Land Rover Discovery Sport review
The Land Rover Discovery Sport combines seven-seat practicality, go-anywhere performance and premium style
Land Rover used to be a rough and ready brand, but cars like the Land Rover Discovery Sport for sale today are a far cry from their rugged ancestors. In fact, think of the Discovery Sport as a more practical alternative to the luxury Range Rover Evoque and you won't be disappointed.
However, in spite of its luxury feel, the Land Rover Discovery Sport still betters its rivals for off-road ability. Cars with four-wheel drive feature Terrain Response, which adjusts the gears and traction control to suit different off-road conditions, and the Disco Sport is certainly capable of taking you where SUV/crossover rivals fear to tread.
With its premium badge and practical appeal it’s just as effective on the school run, too.
About the Land Rover Discovery Sport
The Discovery Sport replaced the Freelander in the Land Rover range in 2014. Initially it came with the Freelander's engines, but a switch to JLR's latest Ingenium petrol and diesel units soon after launch gave the Discovery Sport a boost. 2019 brought a significant update to the range.
Though classed as a facelift, the changes under the skin were exhaustive: the platform was strengthened and it was adapted to accommodate electrified drivetrains – both mild hybrids and a plug-in variant.
The exterior styling inside and out remained familiar, but subtle nips and tucks worked to create a more modern appearance overall. Inside, this took the form of a much improved suite of tech: the infotainment system was improved, the climate functions became slicker and some models gained the option of a digital instrument cluster.
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The seven-seat layout remained, giving Land Rover something unique in the Premium SUV class. It's priced at a level that puts it up against the likes of the Audi Q5, BMW X3 and Mercedes GLC, while the Jaguar F-Pace, Volvo XC60 and Alfa Romeo Stelvio are also opponents, although none of these cars offer seven seats. If that's a requirement, then you should have a look at the Skoda Kodiaq, VW Tiguan Allspace and SEAT Tarraco, while the Honda CR-V and Nissan X-Trail also offer seven-seats as an option. These cars are also cheaper to buy, too.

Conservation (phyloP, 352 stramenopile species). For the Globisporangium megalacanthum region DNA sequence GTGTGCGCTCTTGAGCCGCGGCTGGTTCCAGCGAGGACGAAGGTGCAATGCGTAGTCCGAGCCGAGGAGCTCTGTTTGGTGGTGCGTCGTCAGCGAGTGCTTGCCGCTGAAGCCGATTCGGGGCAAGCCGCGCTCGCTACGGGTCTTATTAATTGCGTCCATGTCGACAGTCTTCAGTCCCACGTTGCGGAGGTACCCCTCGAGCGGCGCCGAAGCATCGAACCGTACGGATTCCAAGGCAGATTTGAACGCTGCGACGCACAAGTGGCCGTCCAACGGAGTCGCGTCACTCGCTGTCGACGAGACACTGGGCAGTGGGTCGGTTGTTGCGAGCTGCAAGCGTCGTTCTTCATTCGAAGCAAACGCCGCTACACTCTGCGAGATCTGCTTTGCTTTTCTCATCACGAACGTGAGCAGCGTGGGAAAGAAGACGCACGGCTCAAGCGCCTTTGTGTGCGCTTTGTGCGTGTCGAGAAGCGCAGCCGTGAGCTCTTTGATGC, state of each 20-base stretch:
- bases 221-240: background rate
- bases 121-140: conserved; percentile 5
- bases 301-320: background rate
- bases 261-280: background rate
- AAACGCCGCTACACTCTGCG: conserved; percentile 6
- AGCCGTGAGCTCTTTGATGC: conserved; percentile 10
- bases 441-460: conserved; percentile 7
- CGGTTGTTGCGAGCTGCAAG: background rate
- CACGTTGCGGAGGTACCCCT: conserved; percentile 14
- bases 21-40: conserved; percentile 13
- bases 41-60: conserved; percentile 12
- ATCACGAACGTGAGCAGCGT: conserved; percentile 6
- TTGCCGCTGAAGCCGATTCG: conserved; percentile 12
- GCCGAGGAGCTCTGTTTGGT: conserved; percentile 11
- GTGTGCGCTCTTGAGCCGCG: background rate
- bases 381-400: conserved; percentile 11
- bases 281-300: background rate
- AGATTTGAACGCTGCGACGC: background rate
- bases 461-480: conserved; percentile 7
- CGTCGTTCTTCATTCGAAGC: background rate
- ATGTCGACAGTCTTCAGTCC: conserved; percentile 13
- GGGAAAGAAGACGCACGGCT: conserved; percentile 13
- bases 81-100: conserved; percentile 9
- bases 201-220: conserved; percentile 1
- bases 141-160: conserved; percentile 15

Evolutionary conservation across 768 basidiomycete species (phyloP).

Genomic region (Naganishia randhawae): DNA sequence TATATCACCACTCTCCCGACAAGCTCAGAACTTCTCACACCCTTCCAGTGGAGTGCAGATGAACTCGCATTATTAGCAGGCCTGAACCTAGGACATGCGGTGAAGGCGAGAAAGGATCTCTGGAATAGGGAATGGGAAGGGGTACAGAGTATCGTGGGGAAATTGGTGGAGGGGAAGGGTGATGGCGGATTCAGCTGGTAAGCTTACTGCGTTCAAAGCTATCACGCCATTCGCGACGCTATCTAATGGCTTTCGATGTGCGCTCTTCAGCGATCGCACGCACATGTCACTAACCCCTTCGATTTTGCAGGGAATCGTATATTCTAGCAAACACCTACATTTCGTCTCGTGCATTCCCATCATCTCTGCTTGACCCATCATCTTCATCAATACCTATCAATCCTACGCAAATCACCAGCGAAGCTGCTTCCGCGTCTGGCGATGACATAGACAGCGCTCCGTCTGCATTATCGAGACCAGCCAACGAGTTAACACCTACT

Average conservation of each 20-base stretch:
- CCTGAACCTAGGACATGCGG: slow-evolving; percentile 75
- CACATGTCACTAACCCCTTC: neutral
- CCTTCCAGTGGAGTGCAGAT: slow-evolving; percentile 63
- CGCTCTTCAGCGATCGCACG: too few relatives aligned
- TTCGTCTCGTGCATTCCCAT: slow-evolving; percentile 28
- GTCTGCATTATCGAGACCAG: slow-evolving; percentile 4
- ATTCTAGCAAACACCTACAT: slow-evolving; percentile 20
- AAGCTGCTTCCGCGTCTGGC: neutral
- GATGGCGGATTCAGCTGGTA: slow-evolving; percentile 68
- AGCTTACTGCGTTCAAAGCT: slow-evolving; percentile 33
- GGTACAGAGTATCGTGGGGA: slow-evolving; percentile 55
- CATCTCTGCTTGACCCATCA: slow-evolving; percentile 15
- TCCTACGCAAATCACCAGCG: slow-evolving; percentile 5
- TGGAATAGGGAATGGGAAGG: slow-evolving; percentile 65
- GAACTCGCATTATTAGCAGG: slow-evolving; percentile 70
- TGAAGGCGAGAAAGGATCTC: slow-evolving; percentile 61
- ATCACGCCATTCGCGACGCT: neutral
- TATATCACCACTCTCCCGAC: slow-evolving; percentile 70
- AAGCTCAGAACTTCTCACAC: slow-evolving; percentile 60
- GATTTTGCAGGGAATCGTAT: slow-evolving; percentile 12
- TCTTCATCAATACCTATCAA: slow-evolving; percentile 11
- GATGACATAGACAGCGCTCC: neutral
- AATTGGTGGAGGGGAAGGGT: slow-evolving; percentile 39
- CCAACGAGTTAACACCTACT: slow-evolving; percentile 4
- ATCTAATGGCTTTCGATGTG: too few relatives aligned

Prices for the Land Rover Discovery Sport start from around £32,500 for the entry-level model. That’s for a model with front-wheel drive and a manual gearbox; adding two more driven wheels and an automatic gearbox sees prices climb to around £36,000. Above the base model there is the Sporty R Dynamic, and both are available with three additional Specification Packs: S, SE and HSE, each adding extra standard kit. There are two special editions in the 2022 line-up too, called the Urban Edition and the Discovery Sport Black. The priciest Discovery Sport – the P300e plug-in hybrid version in R Dynamic HSE specification – comes to almost £52,000.
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In this review
- 1Verdict - currently readingThe Land Rover Discovery Sport combines seven-seat practicality, go-anywhere performance and premium style
- 2Engines, performance and driveNot exciting to drive, but ride and refinement are right towards the top of the class
- 3MPG, CO2 and Running CostsClever mild-hybrid tech and a new PHEV model help make the Discovery Sport a more economical choice
- 4Interior, design and technologyRange Rover design cues are clear outside, while the inside is packed with clever tech
- 5Practicality, comfort and boot spacePracticality and versatility are the main draws of the Land Rover Discovery Sport, with a huge boot, seven seats and masses of space
- 6Reliability and SafetyA strong Euro NCAP result points to the excellent safety credentials of the Discovery Sport, although reliability could improve